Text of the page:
Meta could get slapped with a massive fine for violating the EU’s Digital Markets Act

At the end of June, the European Union shared its preliminary results Apple violated the Digital Markets Act (DMA) — the bloc’s first regulatory measure since the law took effect in March. Now it’s Meta’s turn, the EU announced Facebook and the owner of Instagram also violated the DMA. The The European Commission first started investigations Shortly after the DMA law went into effect, Apple, Meta, and Google’s parent company Alphabet became.

The Commission’s preliminary findings on Meta focus on concerns about Meta’s “consent or pay” model. Meta currently gives users the option to access their app for free and pay to consent to data sharing or opt out of its collection. According to the Commission’s statement, Meta “does not allow users to choose a service that uses less of their personal data but is otherwise equivalent to a service based on ‘personalized ads’.” Furthermore, Meta “does not allow users to exercise their rights.” to freely consent to the combination of their personal data.”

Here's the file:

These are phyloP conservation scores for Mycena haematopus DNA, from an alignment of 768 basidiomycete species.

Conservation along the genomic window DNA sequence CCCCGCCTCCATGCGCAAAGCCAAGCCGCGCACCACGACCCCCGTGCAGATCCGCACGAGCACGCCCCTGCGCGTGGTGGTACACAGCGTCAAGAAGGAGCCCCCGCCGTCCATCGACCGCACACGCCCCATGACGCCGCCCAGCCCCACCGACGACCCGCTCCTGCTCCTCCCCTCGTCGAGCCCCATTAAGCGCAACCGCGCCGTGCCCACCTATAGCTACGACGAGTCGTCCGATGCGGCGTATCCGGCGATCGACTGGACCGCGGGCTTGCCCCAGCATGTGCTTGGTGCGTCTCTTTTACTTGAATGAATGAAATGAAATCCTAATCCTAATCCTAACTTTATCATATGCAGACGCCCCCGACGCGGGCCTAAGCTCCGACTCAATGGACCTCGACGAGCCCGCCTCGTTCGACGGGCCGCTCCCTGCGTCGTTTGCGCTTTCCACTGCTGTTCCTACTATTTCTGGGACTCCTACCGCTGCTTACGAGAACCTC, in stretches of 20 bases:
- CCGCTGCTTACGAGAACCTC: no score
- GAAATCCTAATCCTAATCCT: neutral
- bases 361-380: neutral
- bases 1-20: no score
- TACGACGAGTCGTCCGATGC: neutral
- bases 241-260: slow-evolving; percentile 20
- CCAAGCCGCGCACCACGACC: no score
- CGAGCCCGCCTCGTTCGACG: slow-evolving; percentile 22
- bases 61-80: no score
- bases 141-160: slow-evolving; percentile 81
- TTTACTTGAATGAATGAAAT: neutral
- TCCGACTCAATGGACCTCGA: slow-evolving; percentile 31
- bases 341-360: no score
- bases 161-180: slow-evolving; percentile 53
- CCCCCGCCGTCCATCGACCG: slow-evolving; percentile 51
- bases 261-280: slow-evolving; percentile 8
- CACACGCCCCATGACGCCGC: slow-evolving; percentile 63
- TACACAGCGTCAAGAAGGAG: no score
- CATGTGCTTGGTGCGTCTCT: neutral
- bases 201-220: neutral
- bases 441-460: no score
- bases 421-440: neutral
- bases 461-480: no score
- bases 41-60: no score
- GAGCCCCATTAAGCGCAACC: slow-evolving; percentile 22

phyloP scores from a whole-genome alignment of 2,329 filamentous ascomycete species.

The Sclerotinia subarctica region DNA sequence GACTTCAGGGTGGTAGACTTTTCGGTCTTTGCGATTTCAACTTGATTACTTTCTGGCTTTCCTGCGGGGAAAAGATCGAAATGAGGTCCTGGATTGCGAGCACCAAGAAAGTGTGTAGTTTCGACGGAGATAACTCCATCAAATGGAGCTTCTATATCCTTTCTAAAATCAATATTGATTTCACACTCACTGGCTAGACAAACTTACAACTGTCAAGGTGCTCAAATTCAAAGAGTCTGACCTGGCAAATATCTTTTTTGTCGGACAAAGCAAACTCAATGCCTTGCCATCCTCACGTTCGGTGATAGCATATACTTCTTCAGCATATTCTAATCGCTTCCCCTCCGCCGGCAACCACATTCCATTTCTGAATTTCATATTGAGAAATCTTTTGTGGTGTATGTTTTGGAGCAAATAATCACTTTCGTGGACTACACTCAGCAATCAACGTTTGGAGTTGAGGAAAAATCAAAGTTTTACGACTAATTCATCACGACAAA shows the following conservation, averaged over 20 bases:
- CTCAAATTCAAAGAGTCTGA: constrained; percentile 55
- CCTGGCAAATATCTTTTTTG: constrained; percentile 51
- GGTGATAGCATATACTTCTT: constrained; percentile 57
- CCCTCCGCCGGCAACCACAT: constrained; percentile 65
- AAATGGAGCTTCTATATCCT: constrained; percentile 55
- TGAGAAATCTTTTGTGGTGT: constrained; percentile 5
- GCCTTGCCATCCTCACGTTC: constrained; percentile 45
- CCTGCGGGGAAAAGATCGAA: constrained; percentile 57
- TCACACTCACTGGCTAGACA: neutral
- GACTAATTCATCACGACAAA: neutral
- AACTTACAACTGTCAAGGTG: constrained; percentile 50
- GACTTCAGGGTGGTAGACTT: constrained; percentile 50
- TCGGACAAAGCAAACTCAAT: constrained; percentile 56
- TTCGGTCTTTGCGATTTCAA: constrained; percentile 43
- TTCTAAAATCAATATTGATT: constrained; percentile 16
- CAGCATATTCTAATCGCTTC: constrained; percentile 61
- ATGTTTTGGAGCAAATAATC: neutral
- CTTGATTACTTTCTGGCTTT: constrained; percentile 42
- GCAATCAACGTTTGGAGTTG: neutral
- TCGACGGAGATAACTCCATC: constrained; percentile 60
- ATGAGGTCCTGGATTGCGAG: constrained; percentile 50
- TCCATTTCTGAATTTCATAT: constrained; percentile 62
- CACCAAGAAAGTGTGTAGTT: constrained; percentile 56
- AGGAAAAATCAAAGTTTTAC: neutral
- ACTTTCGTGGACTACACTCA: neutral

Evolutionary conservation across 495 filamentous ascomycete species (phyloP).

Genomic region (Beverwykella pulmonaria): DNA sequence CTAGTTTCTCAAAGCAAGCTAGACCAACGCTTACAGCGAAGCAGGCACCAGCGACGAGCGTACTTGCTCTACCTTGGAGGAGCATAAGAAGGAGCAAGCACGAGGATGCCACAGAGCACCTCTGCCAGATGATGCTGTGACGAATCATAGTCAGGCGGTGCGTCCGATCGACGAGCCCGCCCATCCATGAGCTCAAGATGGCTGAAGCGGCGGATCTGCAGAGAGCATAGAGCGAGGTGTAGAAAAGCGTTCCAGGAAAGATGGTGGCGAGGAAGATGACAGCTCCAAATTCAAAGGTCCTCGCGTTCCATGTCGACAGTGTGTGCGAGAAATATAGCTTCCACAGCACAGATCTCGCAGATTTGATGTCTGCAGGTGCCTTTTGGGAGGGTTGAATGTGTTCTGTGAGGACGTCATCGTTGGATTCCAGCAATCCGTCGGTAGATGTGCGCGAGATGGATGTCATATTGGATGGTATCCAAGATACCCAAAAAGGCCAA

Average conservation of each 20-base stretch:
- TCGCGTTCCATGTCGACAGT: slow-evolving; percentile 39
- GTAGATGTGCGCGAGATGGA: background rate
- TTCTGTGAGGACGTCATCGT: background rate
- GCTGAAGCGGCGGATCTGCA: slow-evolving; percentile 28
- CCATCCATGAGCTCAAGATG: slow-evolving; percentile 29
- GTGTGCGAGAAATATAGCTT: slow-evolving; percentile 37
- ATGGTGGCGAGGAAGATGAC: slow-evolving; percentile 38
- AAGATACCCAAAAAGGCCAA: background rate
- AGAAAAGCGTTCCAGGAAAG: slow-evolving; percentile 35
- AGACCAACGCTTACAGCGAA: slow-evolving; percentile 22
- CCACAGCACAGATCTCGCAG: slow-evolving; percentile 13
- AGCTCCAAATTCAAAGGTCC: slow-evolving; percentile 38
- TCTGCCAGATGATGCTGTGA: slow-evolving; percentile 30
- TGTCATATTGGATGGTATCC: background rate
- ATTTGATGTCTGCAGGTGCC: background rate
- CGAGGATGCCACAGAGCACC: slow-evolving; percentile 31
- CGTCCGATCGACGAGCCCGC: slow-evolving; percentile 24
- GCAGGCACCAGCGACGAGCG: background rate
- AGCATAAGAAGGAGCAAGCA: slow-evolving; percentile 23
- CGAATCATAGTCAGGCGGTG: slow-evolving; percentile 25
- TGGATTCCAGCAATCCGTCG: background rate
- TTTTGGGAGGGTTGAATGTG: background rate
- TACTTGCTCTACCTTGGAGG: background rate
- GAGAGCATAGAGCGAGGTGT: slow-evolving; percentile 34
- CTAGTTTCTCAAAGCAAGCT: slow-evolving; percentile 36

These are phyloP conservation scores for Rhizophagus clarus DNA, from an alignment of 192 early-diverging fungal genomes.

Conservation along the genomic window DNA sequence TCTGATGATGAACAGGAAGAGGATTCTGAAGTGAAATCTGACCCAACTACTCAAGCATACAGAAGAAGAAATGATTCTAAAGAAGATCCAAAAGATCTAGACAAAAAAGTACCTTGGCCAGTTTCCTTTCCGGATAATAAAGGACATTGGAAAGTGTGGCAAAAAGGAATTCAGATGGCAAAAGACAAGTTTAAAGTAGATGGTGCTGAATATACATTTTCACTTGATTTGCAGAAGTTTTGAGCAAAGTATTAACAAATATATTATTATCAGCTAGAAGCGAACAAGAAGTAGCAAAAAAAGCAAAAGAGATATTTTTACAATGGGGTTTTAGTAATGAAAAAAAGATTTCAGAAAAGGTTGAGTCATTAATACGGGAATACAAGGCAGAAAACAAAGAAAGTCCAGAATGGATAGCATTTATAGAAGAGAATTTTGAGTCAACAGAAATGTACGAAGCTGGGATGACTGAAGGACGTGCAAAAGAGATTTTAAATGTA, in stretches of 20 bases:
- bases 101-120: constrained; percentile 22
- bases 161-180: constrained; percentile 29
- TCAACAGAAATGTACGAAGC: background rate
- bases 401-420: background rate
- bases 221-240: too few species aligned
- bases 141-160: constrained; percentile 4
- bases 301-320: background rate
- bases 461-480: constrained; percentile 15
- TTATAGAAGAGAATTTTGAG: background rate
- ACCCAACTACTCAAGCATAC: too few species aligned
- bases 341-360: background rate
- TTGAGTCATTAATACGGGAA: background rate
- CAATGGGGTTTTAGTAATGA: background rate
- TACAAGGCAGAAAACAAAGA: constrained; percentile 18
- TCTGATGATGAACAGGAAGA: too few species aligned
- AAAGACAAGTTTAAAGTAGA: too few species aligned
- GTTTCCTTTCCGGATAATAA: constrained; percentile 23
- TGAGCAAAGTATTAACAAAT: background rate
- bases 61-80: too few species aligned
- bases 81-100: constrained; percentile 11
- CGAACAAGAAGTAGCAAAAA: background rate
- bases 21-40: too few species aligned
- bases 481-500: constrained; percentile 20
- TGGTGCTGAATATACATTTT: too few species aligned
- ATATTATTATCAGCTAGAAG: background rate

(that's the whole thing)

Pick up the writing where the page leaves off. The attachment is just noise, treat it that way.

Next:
Reflects past statements, the Commission called on Meta to create an “equivalent alternative” that would not require any fees. The EU regulator has until the end of March 2025 – a year after opening the investigation – to make a final decision. If Meta is found guilty of violating the DMA, it could pay a fine equal to ten percent of its annual global revenue.

Meta has yet to admit any wrongdoing. “The ad-free subscription is in line with the directive of Europe’s highest court and complies with the DMA. We look forward to further constructive dialogue with the European Commission to bring this investigation to a close,” Meta said in a statement.

Source link

Leave a Reply

Your email address will not be published. Required fields are marked *